March 29, 2019
True enough. But a fresh reading of the whole of Luke 15 reveals that the oft-preached Prodigal Son story is actually a gateway narrative for the climactic story Jesus really wants to tell. It is the sad song of an older sibling, with its own provocative images: an embittered, resentful older son who stubbornly refuses to join in on the Prodigal's welcome home party. While the DJ cues up the homecoming dance, the older son is passive-aggressively out in the parking lot — declaring his disapproval of the father's lavish grace.
Who are we in the full story of Luke 15? Are we the once-lost? Are we the have-always-been-here found? Are we the younger or the older brother? Are we guilty ... or are we angry? What side of God's grace do we most need to hear in this stage of life? ... the unfettered welcome home of the foolish prodigal? ... or the pat-on-the back "you have always been with me" ... but "we need to celebrate" reminder to a resentful older sibling?
Join me Sunday morning in Luke 15 as we celebrate the good news that both brothers — the lost and the found — are welcomed back by the Father's sumptuous, unmerited favor.
March 21, 2019
Where do your heart and mind go when the news of more far off human pain hits your ears?
Like many of you, I was raised in a family that valued staying current on world affairs. Walter Cronkite was a nightly fixture in our house. My father had the Times Picayune in front of him for an hour a night. Presbyterian faith + the value of education + access to newspapers and networks equaled regular conversation about current events, near and far. Surely one part of loving this world that "God so loved" is staying educated about its happenings. True enough.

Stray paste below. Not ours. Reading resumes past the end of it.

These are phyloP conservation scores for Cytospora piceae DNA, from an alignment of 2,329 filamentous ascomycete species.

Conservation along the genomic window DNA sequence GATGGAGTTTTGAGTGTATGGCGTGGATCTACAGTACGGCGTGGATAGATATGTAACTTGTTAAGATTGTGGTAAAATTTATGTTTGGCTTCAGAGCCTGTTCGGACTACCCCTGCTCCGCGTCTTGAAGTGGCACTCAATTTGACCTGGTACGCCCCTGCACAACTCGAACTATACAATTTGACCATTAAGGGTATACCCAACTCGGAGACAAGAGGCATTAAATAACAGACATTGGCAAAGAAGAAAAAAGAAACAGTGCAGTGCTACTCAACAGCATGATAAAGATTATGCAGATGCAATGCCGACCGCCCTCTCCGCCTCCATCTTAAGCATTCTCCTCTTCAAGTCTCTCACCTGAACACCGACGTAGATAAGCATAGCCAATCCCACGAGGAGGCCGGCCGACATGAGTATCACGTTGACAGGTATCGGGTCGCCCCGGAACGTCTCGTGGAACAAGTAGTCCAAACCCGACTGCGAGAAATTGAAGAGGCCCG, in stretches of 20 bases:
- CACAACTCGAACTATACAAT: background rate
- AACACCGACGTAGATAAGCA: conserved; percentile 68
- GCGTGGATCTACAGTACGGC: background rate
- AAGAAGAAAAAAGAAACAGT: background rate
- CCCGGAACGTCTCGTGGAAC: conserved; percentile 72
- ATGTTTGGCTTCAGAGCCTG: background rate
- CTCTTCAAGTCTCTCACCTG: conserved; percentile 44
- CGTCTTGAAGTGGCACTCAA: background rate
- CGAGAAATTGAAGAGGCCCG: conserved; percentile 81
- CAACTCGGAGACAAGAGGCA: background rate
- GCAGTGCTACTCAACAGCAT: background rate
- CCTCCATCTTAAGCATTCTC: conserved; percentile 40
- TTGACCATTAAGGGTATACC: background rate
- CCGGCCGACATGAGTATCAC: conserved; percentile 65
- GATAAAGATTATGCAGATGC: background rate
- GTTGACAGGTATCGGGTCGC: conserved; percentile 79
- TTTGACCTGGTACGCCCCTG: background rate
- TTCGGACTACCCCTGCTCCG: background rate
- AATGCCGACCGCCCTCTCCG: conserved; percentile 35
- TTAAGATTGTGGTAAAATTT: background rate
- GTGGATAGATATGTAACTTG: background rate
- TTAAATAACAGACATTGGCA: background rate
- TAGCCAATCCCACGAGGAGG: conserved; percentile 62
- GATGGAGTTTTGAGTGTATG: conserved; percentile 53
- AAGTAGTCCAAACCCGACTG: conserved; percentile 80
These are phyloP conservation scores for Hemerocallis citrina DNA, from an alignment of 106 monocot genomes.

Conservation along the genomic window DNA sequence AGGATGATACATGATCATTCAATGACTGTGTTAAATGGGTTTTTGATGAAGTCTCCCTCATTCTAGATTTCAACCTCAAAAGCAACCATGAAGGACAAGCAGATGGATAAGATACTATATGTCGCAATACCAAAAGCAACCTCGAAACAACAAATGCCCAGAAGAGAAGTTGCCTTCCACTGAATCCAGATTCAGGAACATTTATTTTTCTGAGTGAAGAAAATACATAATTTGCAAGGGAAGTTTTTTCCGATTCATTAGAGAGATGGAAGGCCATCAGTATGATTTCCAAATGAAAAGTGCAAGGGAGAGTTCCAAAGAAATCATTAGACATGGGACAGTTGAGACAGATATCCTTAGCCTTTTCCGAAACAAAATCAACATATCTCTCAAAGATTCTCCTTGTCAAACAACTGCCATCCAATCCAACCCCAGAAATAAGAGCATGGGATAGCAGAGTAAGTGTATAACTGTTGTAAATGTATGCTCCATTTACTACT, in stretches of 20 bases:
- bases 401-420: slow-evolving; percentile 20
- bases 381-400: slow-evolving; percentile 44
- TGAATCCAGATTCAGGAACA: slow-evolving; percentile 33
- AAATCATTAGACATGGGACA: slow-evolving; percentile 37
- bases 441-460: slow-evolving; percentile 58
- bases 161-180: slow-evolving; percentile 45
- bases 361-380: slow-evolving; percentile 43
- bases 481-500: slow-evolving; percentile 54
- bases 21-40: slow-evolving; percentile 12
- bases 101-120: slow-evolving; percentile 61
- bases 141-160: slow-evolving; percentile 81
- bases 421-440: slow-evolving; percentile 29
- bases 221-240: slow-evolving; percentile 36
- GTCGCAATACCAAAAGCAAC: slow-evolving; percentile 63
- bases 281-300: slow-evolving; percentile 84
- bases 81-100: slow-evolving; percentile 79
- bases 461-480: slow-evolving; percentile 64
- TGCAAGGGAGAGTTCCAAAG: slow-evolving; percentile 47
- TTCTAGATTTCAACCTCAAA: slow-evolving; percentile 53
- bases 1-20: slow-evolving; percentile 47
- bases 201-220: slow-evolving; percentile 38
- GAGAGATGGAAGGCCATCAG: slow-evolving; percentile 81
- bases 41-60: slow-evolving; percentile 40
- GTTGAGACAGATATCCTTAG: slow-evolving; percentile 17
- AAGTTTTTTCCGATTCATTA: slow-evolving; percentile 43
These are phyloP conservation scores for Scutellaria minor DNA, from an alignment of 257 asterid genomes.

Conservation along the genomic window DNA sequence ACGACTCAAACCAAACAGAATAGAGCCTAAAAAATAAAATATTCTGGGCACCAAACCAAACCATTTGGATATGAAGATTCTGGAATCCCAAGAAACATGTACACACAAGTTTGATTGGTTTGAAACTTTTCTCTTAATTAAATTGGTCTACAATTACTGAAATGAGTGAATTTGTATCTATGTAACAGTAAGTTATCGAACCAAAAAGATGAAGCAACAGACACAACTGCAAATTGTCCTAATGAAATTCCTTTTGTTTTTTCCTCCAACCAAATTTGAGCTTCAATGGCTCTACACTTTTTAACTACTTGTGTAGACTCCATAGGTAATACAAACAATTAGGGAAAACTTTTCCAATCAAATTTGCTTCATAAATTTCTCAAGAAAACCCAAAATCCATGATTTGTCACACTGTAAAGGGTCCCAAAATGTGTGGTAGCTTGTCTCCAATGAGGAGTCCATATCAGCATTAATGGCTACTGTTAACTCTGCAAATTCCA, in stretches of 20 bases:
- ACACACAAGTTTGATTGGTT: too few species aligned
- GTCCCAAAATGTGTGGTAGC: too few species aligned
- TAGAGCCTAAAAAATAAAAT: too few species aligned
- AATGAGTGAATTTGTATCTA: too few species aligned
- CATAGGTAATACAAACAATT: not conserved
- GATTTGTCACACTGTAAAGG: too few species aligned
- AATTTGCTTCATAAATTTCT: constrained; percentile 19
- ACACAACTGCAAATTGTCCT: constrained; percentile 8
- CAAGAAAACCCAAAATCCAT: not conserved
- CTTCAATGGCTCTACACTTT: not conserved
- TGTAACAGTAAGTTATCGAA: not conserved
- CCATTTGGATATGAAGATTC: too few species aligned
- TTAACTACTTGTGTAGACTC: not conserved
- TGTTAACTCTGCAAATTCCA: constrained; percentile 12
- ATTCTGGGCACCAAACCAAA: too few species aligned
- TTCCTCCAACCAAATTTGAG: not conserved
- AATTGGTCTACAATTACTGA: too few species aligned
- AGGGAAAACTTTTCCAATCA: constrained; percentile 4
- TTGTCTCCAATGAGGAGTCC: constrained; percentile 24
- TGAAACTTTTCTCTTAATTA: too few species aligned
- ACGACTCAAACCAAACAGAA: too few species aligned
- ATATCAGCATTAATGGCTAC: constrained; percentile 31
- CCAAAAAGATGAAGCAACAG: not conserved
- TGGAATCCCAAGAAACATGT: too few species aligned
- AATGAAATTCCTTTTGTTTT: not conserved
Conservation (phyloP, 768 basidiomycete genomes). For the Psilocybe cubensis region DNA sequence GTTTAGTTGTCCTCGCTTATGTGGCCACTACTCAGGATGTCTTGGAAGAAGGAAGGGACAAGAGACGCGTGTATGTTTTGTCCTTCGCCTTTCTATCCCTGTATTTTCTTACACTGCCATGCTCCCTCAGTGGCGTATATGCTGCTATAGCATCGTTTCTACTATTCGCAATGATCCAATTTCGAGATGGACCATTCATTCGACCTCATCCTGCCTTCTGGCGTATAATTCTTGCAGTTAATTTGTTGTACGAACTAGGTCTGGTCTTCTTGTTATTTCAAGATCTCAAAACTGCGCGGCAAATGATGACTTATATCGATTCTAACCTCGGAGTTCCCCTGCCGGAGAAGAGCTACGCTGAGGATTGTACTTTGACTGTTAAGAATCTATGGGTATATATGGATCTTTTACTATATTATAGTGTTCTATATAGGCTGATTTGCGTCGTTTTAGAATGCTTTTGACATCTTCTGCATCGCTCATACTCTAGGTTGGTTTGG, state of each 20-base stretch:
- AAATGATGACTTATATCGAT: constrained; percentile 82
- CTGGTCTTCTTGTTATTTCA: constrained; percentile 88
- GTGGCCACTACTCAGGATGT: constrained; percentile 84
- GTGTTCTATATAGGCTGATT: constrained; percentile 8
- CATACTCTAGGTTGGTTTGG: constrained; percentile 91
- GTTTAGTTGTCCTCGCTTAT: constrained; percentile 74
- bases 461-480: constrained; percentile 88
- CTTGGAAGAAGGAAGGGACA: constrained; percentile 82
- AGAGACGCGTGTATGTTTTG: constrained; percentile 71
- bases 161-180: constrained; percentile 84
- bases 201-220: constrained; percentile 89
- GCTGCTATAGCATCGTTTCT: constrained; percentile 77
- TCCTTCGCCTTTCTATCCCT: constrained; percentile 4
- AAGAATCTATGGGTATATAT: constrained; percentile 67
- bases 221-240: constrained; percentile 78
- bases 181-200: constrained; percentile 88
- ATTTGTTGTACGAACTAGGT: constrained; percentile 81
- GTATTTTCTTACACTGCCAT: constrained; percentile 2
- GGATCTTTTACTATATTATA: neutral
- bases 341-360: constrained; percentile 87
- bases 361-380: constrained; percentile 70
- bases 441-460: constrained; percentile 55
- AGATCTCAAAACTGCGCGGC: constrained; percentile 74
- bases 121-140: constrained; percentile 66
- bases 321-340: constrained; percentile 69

But that was before the World Wide Web and the 24/7 news cycle. These days, with the onslaught of ticker tape news feeds and pundit-talking-heads and round-the-clock media, one wonders if discipleship calls for more restraint in the consumption of news. With so much data available to us now, I worry about a kind of spiritual-sadness inebriation that leaves us insensible to so much macro and maybe also numb to the micro in and around our own lives. Perhaps Lent is a season to take a step back from the Big News ... in order to take a step forward into our Small Souls? I am not adovcating retreat, merely rest, and reflection. Each of us must work out that balance for ourselves.
In Sunday's lectionary reading, Luke 13:1-9, Jesus' disciples are ruminating on the news of more human tragedy. When the conversation shifts to human causality — Who's fault is this? — and the matter is brought to their Teacher, Jesus offers a curious response. Redirection. To be sure, sometimes politicians and diplomats use redirection as a means of misdirection. But in Jesus' case, our Teacher uses a moment of public gossip to remind his followers about the frailty of life and the resulting call to spiritual readiness. Jesus: We can obsess about macro matters we cannot control ... or we can be spiritual stewards of those micro matters about which we can do something. After all, what good is worry for the whole world if it wrecks our ability to love locally?
March 15, 2019